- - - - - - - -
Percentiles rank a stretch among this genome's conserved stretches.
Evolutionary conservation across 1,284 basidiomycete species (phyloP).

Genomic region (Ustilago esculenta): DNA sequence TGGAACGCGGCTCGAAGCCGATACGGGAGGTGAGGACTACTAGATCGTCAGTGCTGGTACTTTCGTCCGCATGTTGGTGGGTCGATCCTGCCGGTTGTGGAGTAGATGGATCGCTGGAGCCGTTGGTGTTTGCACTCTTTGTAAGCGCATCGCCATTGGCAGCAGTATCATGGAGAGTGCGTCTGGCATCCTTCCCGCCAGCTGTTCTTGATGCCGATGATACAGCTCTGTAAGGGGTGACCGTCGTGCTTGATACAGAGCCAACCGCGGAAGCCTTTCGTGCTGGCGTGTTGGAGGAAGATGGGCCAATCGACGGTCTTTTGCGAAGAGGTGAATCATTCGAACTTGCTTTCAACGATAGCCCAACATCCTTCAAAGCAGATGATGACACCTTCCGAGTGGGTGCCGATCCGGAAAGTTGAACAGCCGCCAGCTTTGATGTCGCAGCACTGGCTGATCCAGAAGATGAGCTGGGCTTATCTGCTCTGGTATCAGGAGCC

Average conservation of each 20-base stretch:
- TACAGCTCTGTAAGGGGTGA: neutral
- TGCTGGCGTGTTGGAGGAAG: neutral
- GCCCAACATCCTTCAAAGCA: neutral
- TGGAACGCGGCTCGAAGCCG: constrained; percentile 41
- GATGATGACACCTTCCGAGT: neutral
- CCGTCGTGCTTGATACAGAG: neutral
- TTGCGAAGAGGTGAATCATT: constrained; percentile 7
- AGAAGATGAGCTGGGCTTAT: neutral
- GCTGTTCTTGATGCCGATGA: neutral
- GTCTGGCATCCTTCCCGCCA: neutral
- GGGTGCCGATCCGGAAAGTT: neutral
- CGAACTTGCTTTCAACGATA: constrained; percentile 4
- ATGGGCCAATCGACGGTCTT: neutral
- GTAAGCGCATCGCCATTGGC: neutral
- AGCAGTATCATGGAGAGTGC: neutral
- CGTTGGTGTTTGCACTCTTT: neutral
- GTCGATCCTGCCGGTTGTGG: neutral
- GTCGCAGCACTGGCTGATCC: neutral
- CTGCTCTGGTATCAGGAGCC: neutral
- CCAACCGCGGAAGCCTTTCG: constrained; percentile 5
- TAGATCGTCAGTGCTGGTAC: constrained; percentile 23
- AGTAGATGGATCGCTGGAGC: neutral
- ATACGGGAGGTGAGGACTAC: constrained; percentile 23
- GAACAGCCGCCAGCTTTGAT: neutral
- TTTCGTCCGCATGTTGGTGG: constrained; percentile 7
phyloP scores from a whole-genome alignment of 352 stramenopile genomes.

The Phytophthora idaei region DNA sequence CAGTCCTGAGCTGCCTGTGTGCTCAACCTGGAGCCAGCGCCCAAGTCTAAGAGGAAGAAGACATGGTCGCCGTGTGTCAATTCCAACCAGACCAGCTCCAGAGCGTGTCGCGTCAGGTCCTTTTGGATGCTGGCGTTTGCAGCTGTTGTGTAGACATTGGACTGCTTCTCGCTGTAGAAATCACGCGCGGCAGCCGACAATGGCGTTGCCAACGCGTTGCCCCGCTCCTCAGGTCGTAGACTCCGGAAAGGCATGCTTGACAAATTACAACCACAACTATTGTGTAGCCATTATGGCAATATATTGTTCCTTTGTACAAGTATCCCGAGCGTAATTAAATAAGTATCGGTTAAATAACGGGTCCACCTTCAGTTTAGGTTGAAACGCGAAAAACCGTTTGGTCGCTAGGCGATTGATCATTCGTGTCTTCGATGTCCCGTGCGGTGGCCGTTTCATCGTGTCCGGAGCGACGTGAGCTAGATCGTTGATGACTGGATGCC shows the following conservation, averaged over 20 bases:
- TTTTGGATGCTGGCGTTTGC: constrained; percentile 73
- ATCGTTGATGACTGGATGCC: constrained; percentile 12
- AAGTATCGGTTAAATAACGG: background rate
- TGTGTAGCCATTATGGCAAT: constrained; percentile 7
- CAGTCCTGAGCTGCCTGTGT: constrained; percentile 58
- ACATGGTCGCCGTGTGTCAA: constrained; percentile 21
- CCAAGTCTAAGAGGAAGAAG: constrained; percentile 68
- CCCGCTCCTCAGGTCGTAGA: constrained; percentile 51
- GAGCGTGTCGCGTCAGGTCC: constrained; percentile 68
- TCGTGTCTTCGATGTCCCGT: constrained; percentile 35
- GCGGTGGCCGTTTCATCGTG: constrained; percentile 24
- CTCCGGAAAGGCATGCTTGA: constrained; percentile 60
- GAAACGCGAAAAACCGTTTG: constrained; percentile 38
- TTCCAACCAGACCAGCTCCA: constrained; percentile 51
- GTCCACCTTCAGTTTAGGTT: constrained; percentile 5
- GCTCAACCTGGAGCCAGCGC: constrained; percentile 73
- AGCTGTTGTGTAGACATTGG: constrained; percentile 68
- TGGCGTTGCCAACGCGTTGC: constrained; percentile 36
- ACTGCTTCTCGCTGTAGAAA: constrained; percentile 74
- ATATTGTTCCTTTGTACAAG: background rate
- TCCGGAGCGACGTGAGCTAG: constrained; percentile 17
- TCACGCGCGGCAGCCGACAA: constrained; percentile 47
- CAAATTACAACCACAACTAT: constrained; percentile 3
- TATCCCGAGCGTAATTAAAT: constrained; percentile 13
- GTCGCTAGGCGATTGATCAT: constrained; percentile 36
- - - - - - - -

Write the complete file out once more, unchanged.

Percentiles rank a stretch among this genome's conserved stretches.
Evolutionary conservation across 1,284 basidiomycete species (phyloP).

Genomic region (Ustilago esculenta): DNA sequence TGGAACGCGGCTCGAAGCCGATACGGGAGGTGAGGACTACTAGATCGTCAGTGCTGGTACTTTCGTCCGCATGTTGGTGGGTCGATCCTGCCGGTTGTGGAGTAGATGGATCGCTGGAGCCGTTGGTGTTTGCACTCTTTGTAAGCGCATCGCCATTGGCAGCAGTATCATGGAGAGTGCGTCTGGCATCCTTCCCGCCAGCTGTTCTTGATGCCGATGATACAGCTCTGTAAGGGGTGACCGTCGTGCTTGATACAGAGCCAACCGCGGAAGCCTTTCGTGCTGGCGTGTTGGAGGAAGATGGGCCAATCGACGGTCTTTTGCGAAGAGGTGAATCATTCGAACTTGCTTTCAACGATAGCCCAACATCCTTCAAAGCAGATGATGACACCTTCCGAGTGGGTGCCGATCCGGAAAGTTGAACAGCCGCCAGCTTTGATGTCGCAGCACTGGCTGATCCAGAAGATGAGCTGGGCTTATCTGCTCTGGTATCAGGAGCC

Average conservation of each 20-base stretch:
- TACAGCTCTGTAAGGGGTGA: neutral
- TGCTGGCGTGTTGGAGGAAG: neutral
- GCCCAACATCCTTCAAAGCA: neutral
- TGGAACGCGGCTCGAAGCCG: constrained; percentile 41
- GATGATGACACCTTCCGAGT: neutral
- CCGTCGTGCTTGATACAGAG: neutral
- TTGCGAAGAGGTGAATCATT: constrained; percentile 7
- AGAAGATGAGCTGGGCTTAT: neutral
- GCTGTTCTTGATGCCGATGA: neutral
- GTCTGGCATCCTTCCCGCCA: neutral
- GGGTGCCGATCCGGAAAGTT: neutral
- CGAACTTGCTTTCAACGATA: constrained; percentile 4
- ATGGGCCAATCGACGGTCTT: neutral
- GTAAGCGCATCGCCATTGGC: neutral
- AGCAGTATCATGGAGAGTGC: neutral
- CGTTGGTGTTTGCACTCTTT: neutral
- GTCGATCCTGCCGGTTGTGG: neutral
- GTCGCAGCACTGGCTGATCC: neutral
- CTGCTCTGGTATCAGGAGCC: neutral
- CCAACCGCGGAAGCCTTTCG: constrained; percentile 5
- TAGATCGTCAGTGCTGGTAC: constrained; percentile 23
- AGTAGATGGATCGCTGGAGC: neutral
- ATACGGGAGGTGAGGACTAC: constrained; percentile 23
- GAACAGCCGCCAGCTTTGAT: neutral
- TTTCGTCCGCATGTTGGTGG: constrained; percentile 7
phyloP scores from a whole-genome alignment of 352 stramenopile genomes.

The Phytophthora idaei region DNA sequence CAGTCCTGAGCTGCCTGTGTGCTCAACCTGGAGCCAGCGCCCAAGTCTAAGAGGAAGAAGACATGGTCGCCGTGTGTCAATTCCAACCAGACCAGCTCCAGAGCGTGTCGCGTCAGGTCCTTTTGGATGCTGGCGTTTGCAGCTGTTGTGTAGACATTGGACTGCTTCTCGCTGTAGAAATCACGCGCGGCAGCCGACAATGGCGTTGCCAACGCGTTGCCCCGCTCCTCAGGTCGTAGACTCCGGAAAGGCATGCTTGACAAATTACAACCACAACTATTGTGTAGCCATTATGGCAATATATTGTTCCTTTGTACAAGTATCCCGAGCGTAATTAAATAAGTATCGGTTAAATAACGGGTCCACCTTCAGTTTAGGTTGAAACGCGAAAAACCGTTTGGTCGCTAGGCGATTGATCATTCGTGTCTTCGATGTCCCGTGCGGTGGCCGTTTCATCGTGTCCGGAGCGACGTGAGCTAGATCGTTGATGACTGGATGCC shows the following conservation, averaged over 20 bases:
- TTTTGGATGCTGGCGTTTGC: constrained; percentile 73
- ATCGTTGATGACTGGATGCC: constrained; percentile 12
- AAGTATCGGTTAAATAACGG: background rate
- TGTGTAGCCATTATGGCAAT: constrained; percentile 7
- CAGTCCTGAGCTGCCTGTGT: constrained; percentile 58
- ACATGGTCGCCGTGTGTCAA: constrained; percentile 21
- CCAAGTCTAAGAGGAAGAAG: constrained; percentile 68
- CCCGCTCCTCAGGTCGTAGA: constrained; percentile 51
- GAGCGTGTCGCGTCAGGTCC: constrained; percentile 68
- TCGTGTCTTCGATGTCCCGT: constrained; percentile 35
- GCGGTGGCCGTTTCATCGTG: constrained; percentile 24
- CTCCGGAAAGGCATGCTTGA: constrained; percentile 60
- GAAACGCGAAAAACCGTTTG: constrained; percentile 38
- TTCCAACCAGACCAGCTCCA: constrained; percentile 51
- GTCCACCTTCAGTTTAGGTT: constrained; percentile 5
- GCTCAACCTGGAGCCAGCGC: constrained; percentile 73
- AGCTGTTGTGTAGACATTGG: constrained; percentile 68
- TGGCGTTGCCAACGCGTTGC: constrained; percentile 36
- ACTGCTTCTCGCTGTAGAAA: constrained; percentile 74
- ATATTGTTCCTTTGTACAAG: background rate
- TCCGGAGCGACGTGAGCTAG: constrained; percentile 17
- TCACGCGCGGCAGCCGACAA: constrained; percentile 47
- CAAATTACAACCACAACTAT: constrained; percentile 3
- TATCCCGAGCGTAATTAAAT: constrained; percentile 13
- GTCGCTAGGCGATTGATCAT: constrained; percentile 36